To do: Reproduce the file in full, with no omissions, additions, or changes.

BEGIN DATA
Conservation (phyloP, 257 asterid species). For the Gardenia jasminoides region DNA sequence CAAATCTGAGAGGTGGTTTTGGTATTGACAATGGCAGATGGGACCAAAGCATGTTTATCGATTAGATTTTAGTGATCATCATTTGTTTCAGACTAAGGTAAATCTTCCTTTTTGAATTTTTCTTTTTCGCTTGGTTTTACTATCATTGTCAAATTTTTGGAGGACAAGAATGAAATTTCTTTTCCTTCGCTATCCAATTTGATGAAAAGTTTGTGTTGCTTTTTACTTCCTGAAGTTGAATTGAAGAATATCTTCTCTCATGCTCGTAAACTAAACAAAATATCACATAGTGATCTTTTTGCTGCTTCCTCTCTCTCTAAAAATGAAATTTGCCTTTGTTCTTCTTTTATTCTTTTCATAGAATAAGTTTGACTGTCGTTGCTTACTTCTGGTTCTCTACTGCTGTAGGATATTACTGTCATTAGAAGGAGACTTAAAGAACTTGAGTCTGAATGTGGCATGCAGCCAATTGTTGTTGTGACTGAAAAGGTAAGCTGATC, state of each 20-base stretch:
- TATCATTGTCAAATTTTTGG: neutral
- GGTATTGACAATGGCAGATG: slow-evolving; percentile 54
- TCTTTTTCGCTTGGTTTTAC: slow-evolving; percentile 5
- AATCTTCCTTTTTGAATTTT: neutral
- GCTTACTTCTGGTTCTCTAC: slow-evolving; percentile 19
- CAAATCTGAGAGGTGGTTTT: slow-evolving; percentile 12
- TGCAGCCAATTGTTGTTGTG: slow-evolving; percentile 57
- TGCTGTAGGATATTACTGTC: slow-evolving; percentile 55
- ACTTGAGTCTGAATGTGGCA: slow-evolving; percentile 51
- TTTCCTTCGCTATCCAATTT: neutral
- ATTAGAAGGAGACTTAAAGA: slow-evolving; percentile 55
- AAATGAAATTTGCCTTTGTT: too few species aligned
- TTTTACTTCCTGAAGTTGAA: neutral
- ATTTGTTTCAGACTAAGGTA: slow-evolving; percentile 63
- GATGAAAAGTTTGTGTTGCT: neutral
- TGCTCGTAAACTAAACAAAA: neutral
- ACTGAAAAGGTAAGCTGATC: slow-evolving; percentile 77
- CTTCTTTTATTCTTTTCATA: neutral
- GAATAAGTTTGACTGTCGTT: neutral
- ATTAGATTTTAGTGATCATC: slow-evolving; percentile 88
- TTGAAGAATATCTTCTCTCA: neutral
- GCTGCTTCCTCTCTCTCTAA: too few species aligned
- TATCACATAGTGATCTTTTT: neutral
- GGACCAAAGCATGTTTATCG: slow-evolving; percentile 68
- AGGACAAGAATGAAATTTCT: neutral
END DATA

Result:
Conservation (phyloP, 257 asterid species). For the Gardenia jasminoides region DNA sequence CAAATCTGAGAGGTGGTTTTGGTATTGACAATGGCAGATGGGACCAAAGCATGTTTATCGATTAGATTTTAGTGATCATCATTTGTTTCAGACTAAGGTAAATCTTCCTTTTTGAATTTTTCTTTTTCGCTTGGTTTTACTATCATTGTCAAATTTTTGGAGGACAAGAATGAAATTTCTTTTCCTTCGCTATCCAATTTGATGAAAAGTTTGTGTTGCTTTTTACTTCCTGAAGTTGAATTGAAGAATATCTTCTCTCATGCTCGTAAACTAAACAAAATATCACATAGTGATCTTTTTGCTGCTTCCTCTCTCTCTAAAAATGAAATTTGCCTTTGTTCTTCTTTTATTCTTTTCATAGAATAAGTTTGACTGTCGTTGCTTACTTCTGGTTCTCTACTGCTGTAGGATATTACTGTCATTAGAAGGAGACTTAAAGAACTTGAGTCTGAATGTGGCATGCAGCCAATTGTTGTTGTGACTGAAAAGGTAAGCTGATC, state of each 20-base stretch:
- TATCATTGTCAAATTTTTGG: neutral
- GGTATTGACAATGGCAGATG: slow-evolving; percentile 54
- TCTTTTTCGCTTGGTTTTAC: slow-evolving; percentile 5
- AATCTTCCTTTTTGAATTTT: neutral
- GCTTACTTCTGGTTCTCTAC: slow-evolving; percentile 19
- CAAATCTGAGAGGTGGTTTT: slow-evolving; percentile 12
- TGCAGCCAATTGTTGTTGTG: slow-evolving; percentile 57
- TGCTGTAGGATATTACTGTC: slow-evolving; percentile 55
- ACTTGAGTCTGAATGTGGCA: slow-evolving; percentile 51
- TTTCCTTCGCTATCCAATTT: neutral
- ATTAGAAGGAGACTTAAAGA: slow-evolving; percentile 55
- AAATGAAATTTGCCTTTGTT: too few species aligned
- TTTTACTTCCTGAAGTTGAA: neutral
- ATTTGTTTCAGACTAAGGTA: slow-evolving; percentile 63
- GATGAAAAGTTTGTGTTGCT: neutral
- TGCTCGTAAACTAAACAAAA: neutral
- ACTGAAAAGGTAAGCTGATC: slow-evolving; percentile 77
- CTTCTTTTATTCTTTTCATA: neutral
- GAATAAGTTTGACTGTCGTT: neutral
- ATTAGATTTTAGTGATCATC: slow-evolving; percentile 88
- TTGAAGAATATCTTCTCTCA: neutral
- GCTGCTTCCTCTCTCTCTAA: too few species aligned
- TATCACATAGTGATCTTTTT: neutral
- GGACCAAAGCATGTTTATCG: slow-evolving; percentile 68
- AGGACAAGAATGAAATTTCT: neutral